Cost-effectiveness of second-line antihyperglycemic therapy in patients with type 2 diabetes mellitus inadequately controlled on metformin

Department of Medicine, University of Alberta, Edmonton, Alta.
Canadian Medical Association Journal (Impact Factor: 5.96). 11/2011; 183(16):E1213-20. DOI: 10.1503/cmaj.110178
Source: PubMed

ABSTRACT Metformin is widely accepted as first-line pharmacotherapy for patients with type 2 diabetes mellitus when glycemic control cannot be achieved by lifestyle interventions alone. However, uncertainty exists regarding the optimal second-line therapy for patients whose diabetes is inadequately controlled by metformin monotherapy. Increased use of newer, more costly agents, along with the rising incidence of type 2 diabetes, carries significant budgetary implications for health care systems. We conducted this analysis to determine the relative costs, benefits and cost-effectiveness of options for second-line treatment of type 2 diabetes.
We used the United Kingdom Prospective Diabetes Study Outcomes Model to forecast diabetes-related complications, quality-adjusted life-years and costs of alternative second-line therapies available in Canada for adults with type 2 diabetes inadequately controlled by metformin. We obtained clinical data from a systematic review and mixed treatment comparison meta-analysis, and we obtained information on costs and utilities from published sources. We performed extensive sensitivity analyses to test the robustness of results to variation in inputs and assumptions.
Sulphonylureas, when added to metformin, were associated with the most favourable cost-effectiveness estimate, with an incremental cost of $12 757 per quality-adjusted life-year gained, relative to continued metformin monotherapy. Treatment with other agents, including thiazolidinediones and dipeptidyl peptidase-4 inhibitors, had unfavourable cost-effectiveness estimates compared with sulphonylureas. These results were robust to extensive sensitivity analyses.
For most patients with type 2 diabetes that is inadequately controlled with metformin monotherapy, the addition of a sulphonylurea represents the most cost-effective second-line therapy.

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Available from: Chris Cameron, Mar 30, 2014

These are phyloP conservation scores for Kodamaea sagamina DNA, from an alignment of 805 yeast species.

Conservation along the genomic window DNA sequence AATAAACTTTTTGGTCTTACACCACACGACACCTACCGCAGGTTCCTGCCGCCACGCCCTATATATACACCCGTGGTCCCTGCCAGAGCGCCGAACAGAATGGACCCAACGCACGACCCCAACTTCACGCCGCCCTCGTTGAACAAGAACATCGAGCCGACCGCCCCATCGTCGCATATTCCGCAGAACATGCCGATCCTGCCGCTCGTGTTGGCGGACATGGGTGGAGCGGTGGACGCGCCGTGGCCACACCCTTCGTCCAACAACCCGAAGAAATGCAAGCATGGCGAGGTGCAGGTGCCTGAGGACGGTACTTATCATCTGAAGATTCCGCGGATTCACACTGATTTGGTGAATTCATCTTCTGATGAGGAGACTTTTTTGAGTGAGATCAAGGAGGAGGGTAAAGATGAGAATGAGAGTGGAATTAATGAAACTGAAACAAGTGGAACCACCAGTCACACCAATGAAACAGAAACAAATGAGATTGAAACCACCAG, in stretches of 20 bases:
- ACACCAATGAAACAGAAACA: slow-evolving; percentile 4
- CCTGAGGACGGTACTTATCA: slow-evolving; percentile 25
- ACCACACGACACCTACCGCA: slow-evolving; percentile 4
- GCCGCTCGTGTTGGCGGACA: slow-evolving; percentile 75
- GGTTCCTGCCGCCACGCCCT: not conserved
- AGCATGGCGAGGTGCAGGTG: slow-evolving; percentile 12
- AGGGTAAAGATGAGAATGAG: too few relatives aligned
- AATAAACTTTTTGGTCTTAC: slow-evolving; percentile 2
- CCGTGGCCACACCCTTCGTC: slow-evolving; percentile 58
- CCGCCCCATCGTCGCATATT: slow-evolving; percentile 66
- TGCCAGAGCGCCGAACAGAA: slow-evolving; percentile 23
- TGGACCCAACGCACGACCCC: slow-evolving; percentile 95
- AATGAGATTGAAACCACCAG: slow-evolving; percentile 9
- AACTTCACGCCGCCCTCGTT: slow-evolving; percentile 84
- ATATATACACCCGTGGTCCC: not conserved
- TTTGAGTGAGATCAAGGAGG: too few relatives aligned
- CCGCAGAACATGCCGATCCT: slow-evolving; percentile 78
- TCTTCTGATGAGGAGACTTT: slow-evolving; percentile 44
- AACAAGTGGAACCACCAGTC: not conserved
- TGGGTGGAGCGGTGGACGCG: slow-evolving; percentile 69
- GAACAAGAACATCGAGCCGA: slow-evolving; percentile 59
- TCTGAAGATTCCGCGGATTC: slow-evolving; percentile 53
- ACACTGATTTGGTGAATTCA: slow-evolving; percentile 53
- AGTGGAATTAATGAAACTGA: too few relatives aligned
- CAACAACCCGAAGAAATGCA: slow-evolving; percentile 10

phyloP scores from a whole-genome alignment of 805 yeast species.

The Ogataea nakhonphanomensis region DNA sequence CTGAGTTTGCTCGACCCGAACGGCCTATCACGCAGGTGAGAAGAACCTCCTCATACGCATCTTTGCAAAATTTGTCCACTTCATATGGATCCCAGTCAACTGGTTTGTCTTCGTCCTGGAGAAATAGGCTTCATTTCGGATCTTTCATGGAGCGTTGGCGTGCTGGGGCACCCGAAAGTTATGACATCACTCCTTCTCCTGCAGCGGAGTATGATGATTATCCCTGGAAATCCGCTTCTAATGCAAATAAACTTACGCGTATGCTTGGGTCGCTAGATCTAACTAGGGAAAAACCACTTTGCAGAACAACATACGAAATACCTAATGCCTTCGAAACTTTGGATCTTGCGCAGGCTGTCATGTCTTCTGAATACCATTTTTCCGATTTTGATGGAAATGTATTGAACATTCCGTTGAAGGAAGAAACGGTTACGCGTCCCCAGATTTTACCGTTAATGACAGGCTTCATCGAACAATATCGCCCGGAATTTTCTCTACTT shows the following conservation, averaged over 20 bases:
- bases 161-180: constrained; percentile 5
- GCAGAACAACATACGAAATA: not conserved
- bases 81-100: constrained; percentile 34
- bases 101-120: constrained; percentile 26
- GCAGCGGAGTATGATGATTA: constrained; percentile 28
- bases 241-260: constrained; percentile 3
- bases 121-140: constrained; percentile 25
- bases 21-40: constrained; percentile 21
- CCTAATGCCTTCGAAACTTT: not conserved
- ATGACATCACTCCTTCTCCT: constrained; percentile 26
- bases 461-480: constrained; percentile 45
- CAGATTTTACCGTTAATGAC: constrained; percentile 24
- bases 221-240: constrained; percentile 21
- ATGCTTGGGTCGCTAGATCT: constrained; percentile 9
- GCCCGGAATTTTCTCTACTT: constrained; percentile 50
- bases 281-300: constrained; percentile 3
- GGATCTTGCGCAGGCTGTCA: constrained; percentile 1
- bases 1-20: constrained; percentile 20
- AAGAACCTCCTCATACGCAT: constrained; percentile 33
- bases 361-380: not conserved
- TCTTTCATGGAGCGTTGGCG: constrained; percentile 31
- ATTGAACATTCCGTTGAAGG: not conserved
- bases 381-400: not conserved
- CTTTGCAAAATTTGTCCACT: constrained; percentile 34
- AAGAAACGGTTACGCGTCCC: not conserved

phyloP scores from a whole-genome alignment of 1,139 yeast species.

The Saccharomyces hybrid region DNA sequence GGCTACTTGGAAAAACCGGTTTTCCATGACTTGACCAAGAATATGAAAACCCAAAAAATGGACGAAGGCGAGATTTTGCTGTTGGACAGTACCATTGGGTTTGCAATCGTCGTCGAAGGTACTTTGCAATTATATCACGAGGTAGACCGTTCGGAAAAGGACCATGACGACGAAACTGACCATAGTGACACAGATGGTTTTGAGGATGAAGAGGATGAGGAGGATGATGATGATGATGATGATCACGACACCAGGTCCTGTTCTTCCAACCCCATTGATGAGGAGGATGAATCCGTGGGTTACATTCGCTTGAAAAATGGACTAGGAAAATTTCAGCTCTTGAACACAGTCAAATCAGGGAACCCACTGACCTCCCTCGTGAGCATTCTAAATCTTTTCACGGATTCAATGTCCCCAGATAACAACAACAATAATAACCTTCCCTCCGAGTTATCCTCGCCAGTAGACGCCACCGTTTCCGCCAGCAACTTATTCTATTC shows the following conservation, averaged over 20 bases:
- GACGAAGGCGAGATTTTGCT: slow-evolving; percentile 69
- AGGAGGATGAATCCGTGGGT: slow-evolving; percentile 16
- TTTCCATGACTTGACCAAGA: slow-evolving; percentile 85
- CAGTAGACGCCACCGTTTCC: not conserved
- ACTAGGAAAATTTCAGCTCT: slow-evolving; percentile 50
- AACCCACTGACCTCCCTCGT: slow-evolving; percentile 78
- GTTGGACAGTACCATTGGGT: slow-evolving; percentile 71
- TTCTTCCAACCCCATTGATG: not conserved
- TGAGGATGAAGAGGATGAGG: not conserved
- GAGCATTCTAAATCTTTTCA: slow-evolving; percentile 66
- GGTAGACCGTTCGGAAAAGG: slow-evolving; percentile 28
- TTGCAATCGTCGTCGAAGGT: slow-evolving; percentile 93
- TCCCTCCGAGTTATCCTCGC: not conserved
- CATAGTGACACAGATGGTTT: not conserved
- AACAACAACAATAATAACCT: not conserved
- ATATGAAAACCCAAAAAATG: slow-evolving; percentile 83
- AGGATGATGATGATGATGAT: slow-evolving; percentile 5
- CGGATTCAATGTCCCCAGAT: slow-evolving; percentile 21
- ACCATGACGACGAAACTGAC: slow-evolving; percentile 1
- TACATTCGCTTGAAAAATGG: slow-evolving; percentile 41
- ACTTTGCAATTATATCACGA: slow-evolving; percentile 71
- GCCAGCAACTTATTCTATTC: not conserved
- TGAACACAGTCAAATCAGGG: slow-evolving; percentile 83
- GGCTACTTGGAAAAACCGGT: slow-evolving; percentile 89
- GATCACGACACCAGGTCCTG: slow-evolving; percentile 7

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    • "Cost-effectiveness of the new therapies is under investigation [26,27]. It has been repeatedly reported that the largest components of medical expenditures attributed to diabetes are associated with treatment of complications (hospital inpatient care and medications to treat these complications) rather than direct prescription cost to treat hyperglycemia [28,29]. "
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    ABSTRACT: The aim of the present study is to examine the clinical indices related to cardiovascular risk management of Greek patients with type 2 diabetes, before and after the major economic crisis that emerged in the country. In this retrospective database study, the medical records of patients with type 2 diabetes treated at three diabetes outpatient centers of the national health system during 2006 and 2012 were examined. Only patients with at least six months of follow-up prior to the recorded examination were included. The prescription cost was calculated in Euros per patient-year ([euro sign]PY). A total of 1953 medical records (938 from 2006 and 1015 from 2012) were included. There were no significant differences in adjusted HbA1c, systolic blood pressure and HDL-C, while significant reductions were observed in LDL-C and triglycerides. In 2012, a higher proportion of patients were prescribed glucose-lowering, lipid-lowering and antihypertensive medications. Almost 4 out of 10 patients were prescribed the new incretin-based medications, while the use of older drugs, except for metformin, decreased. A significant increase in the adjusted glucose-lowering prescription cost (612.4[586.5-638.2][euro sign]PY vs 390.7[363.5-418.0]; p < 0.001) and total prescription cost (1306.7[1264.6-1348.7] [euro sign]PY vs 1122.3[1078.1-1166.5]; p < 0.001) was observed. The cost of antihypertensive prescriptions declined, while no difference was observed for lipid-lowering and antiplatelet agents. During the economic crisis, the cardiovascular risk indices of Greek patients with type 2 diabetes being followed in public outpatient diabetes clinics did not deteriorate and in the case of lipid profile improved. However, the total prescription cost increased, mainly due to the higher cost of glucose-lowering prescriptions.